Newly graduated Juneau-Douglas High School alumna Lia Domke will soon be headed to West Virginia as an Alaska delegate to the National Youth Science Camp.
The camp will host 116 students from across the U.S., along with student delegates from 10 other countries for four weeks. The camp, in its 48th year, is run by the National Youth Science Foundation, Inc.
They will head to the Monongahela National Forest June 30 to July 24.
Students will hear lecture topics from guest scientists on global warming, genomic medicine, radio astronomy and energy sustainability.
They also will have opportunities for hands-on studies including dissecting a human hand, discussing bioethics, exploring forensic science techniques and searching through the DNA sequence of a genetic disease.
Domke said there also will be plenty of outdoor activities and students are encouraged to bring musical instruments. She said they also will spend time in Washington, D.C. to visit different legislative buildings and learn more about the political process.
“It sounded like a really good opportunity,” she said. “I’m from Alaska so I enjoy being outdoors. I really enjoy how they combined science and the outdoors. Thought it would be a good way to spend my summer.”
Domke said student delegates also will share presentations with fellow students. Last year, Domke conducted a science experiment with juvenile blue crabs, looking at how their metabolic rate was affected by the change in the water’s temperature and pH balance. Essentially it took a look at how those environmental changes affected the crabs’ energy use and consumption.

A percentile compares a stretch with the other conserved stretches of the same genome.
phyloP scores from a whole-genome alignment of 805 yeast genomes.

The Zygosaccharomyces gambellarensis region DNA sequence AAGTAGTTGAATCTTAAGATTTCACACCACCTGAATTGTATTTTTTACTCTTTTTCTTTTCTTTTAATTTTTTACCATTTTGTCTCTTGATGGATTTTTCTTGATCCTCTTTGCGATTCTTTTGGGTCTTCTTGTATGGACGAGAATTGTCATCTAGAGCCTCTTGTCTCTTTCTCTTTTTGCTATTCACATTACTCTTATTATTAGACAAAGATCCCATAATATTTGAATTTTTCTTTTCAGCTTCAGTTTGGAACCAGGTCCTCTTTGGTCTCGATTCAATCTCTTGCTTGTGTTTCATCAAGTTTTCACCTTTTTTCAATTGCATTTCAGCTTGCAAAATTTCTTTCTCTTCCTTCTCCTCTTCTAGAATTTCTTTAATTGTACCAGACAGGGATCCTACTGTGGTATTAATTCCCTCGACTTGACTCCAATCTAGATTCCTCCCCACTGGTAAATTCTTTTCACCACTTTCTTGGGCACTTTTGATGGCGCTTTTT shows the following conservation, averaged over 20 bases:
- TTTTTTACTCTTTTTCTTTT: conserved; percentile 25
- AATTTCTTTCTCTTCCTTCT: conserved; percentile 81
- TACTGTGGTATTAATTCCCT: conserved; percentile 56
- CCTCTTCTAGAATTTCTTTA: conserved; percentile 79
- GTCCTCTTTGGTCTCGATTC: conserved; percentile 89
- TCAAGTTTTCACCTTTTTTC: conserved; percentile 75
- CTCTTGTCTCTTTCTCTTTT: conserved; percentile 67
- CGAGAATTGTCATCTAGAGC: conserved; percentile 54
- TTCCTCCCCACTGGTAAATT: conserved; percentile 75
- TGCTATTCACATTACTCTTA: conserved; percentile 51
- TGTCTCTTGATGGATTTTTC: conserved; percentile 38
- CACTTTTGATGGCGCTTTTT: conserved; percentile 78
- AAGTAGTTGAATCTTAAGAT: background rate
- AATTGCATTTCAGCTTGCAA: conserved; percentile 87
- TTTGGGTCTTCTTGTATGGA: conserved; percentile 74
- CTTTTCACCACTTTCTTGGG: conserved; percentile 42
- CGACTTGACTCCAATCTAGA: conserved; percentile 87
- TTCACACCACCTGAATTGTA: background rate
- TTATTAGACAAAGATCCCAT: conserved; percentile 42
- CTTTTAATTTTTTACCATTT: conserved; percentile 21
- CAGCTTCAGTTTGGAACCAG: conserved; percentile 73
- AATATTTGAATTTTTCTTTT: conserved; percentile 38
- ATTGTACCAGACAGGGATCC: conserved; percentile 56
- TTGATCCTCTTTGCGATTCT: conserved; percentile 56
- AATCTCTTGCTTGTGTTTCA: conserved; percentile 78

This year, she focused on juvenile red crabs and the effects of methyl farnesoate on their hormones. She said the chemical is similar to what is used in insecticides and since crabs and insects have similar hormones, she wanted to see if the chemical affected crab the same way. Domke will present both studies to her peers.
She has taken home awards from the Southeast Alaska Science Fair and the Intel International Science and Engineering Fair.
“I’m nervous and excited to do that,” Domke said of sharing her projects. “Seeing the presentations from the other students will be exciting. There will be students from 10 other countries. It will be interesting to hear what they’re doing, and also students from around the United States.”
Domke is excited to make new friends, and develop what will likely be future professional contacts. She said most of the students attending will likely go into a scientific field.
Domke believes the experience will be particularly helpful because it isn’t something being done for credit or a grade.
“We’re not forcing ourselves to learn, rather we’re learning what we’re interested in,” she said. “We’ll be able to get more out of this opportunity than I think you would be able to get out of a school. I think it will help broaden my horizons. I’m pretty interested in marine biology and there are going to be people there from all interests of science. Hopefully it will open my interests to more scientific fields.”
Domke admitted she applied on a whim, but as the camp gets closer she gets more excited and as the camp continues next year she hopes more Juneau students take the opportunity.
Molly Royer of Ketchikan was also selected to be an Alaska delegate to the camp.
For more information on the event see: www.nysf.com.
• Contact reporter Sarah Day at 523-2279 or at email@example.com.